Several major cities across the United States have taken steps to enliven the appearance of the roadways on which citizens travel each day, hoping that greater exposure to artistic expression will instill a feeling of having a shared identity while also encouraging a sense of civic unity. The citizens in these cities have been nothing but supportive of these policies seeking to beautify the city in which they live, but the Federal Highway Association is beginning to step in against any kind of artwork that could potentially distract drivers, cyclists and pedestrians.
The question that naturally follows is a difficult one to answer. After all, the FHA is simply exercising its duty to protect citizens from the potential dangers posed on the roadways by ensuring that traffic signs and crosswalks are immediately recognizable from a great distance. As 1 Stop Maintenance has demonstrated time and again while serving its clients, preventive maintenance is absolutely critical for an efficiently functioning operation. This holds true across a wide range of circumstances, and it is certainly hard to argue against any guideline that seeks to protect citizens from increased dangers on the roadways.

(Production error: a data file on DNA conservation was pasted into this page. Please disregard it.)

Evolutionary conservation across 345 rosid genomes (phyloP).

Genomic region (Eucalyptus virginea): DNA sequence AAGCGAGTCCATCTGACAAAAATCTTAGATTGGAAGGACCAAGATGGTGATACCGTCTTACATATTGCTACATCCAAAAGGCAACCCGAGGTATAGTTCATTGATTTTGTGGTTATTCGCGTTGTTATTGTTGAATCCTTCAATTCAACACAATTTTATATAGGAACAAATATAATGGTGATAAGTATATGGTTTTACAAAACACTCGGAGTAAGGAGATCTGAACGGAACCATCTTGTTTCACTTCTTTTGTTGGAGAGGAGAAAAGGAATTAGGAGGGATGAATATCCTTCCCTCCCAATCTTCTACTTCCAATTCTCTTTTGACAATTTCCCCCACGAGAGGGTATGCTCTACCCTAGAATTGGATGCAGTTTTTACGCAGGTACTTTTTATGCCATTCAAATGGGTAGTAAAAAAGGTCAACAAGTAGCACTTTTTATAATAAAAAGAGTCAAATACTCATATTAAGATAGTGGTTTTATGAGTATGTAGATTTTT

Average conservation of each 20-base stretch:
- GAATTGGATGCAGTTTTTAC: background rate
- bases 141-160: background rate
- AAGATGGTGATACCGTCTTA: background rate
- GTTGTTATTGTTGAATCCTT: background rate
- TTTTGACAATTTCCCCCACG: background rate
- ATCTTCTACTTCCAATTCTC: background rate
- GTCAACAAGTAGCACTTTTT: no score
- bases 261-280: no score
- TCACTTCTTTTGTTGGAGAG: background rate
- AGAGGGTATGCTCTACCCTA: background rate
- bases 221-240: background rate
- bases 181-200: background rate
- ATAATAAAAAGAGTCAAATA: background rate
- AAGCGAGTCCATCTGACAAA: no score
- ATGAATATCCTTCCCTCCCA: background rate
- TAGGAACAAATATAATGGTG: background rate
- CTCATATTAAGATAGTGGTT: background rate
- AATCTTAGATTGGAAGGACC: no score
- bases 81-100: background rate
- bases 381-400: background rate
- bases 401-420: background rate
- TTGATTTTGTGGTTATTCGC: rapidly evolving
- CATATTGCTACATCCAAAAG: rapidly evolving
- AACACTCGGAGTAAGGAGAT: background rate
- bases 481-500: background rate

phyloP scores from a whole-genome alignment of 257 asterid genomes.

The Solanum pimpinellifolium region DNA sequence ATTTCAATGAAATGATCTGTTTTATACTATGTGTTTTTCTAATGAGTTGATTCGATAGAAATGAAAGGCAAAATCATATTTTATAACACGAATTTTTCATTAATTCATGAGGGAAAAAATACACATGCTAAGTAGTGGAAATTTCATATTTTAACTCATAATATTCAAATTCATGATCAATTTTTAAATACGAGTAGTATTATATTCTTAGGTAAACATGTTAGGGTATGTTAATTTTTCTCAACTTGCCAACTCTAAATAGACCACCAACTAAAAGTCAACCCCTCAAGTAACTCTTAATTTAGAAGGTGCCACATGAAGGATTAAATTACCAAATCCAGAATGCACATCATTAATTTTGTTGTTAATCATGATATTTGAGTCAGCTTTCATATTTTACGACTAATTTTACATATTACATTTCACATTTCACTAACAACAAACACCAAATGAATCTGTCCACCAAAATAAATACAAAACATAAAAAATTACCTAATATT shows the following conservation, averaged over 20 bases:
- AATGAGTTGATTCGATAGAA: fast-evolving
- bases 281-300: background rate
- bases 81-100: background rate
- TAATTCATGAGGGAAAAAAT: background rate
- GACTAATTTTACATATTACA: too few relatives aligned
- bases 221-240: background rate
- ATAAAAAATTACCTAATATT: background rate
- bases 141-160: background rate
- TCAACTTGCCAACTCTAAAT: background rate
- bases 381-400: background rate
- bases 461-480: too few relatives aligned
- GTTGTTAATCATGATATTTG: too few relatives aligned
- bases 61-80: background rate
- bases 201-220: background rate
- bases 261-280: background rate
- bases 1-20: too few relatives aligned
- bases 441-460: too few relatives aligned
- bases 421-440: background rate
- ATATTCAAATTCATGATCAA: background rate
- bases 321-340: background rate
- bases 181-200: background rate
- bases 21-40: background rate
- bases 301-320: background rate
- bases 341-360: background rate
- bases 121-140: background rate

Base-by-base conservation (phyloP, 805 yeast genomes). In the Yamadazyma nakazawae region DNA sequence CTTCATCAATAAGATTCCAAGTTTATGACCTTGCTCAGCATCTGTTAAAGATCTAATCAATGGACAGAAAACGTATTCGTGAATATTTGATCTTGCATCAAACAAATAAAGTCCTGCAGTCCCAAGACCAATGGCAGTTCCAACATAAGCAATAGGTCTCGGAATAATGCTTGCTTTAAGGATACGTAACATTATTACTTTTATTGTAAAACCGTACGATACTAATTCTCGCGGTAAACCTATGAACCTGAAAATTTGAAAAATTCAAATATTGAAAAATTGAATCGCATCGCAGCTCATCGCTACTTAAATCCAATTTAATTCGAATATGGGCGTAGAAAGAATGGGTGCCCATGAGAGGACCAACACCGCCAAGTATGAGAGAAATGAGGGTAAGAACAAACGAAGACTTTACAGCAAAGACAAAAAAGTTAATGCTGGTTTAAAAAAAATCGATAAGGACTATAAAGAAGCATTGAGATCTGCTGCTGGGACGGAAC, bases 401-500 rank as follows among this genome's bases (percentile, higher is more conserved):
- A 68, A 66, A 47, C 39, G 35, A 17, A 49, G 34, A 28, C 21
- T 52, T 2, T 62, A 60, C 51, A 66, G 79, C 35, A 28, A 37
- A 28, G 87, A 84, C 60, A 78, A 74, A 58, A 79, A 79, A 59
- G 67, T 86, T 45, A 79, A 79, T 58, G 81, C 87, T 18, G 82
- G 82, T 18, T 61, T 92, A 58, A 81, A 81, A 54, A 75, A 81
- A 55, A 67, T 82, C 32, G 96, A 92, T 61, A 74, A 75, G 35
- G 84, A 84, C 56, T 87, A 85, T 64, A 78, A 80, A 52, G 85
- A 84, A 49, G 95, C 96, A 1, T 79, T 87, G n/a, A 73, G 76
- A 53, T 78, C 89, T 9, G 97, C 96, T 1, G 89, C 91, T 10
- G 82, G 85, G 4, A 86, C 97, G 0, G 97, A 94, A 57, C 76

On the other hand, the art incorporated into the crosswalks has had a profound effect on citizens and seems to have legitimately played a role in improving how they perceive the city and their place in it. This is similar to the beautification and preventive maintenance efforts of a facilities management company like One Stop Maintenance, particularly since businesses are often judged on a wide range of factors that include the appearance and function of their facilities.
Does placing a fleur-de-lis or a rainbow inside the white lines of a crosswalk really create such a distraction that it becomes a pressing public safety issue? The FHA did note that the artwork may reduce the contrast between the white lines and the pavement, and perhaps an agency that spends a great deal of time researching the ideal font for roadway signs knows just how important every last bit of visibility is. Safety should always come first, but there is nothing wrong with hoping that other kinds of citywide art projects will continue to be explored and implemented across the United States.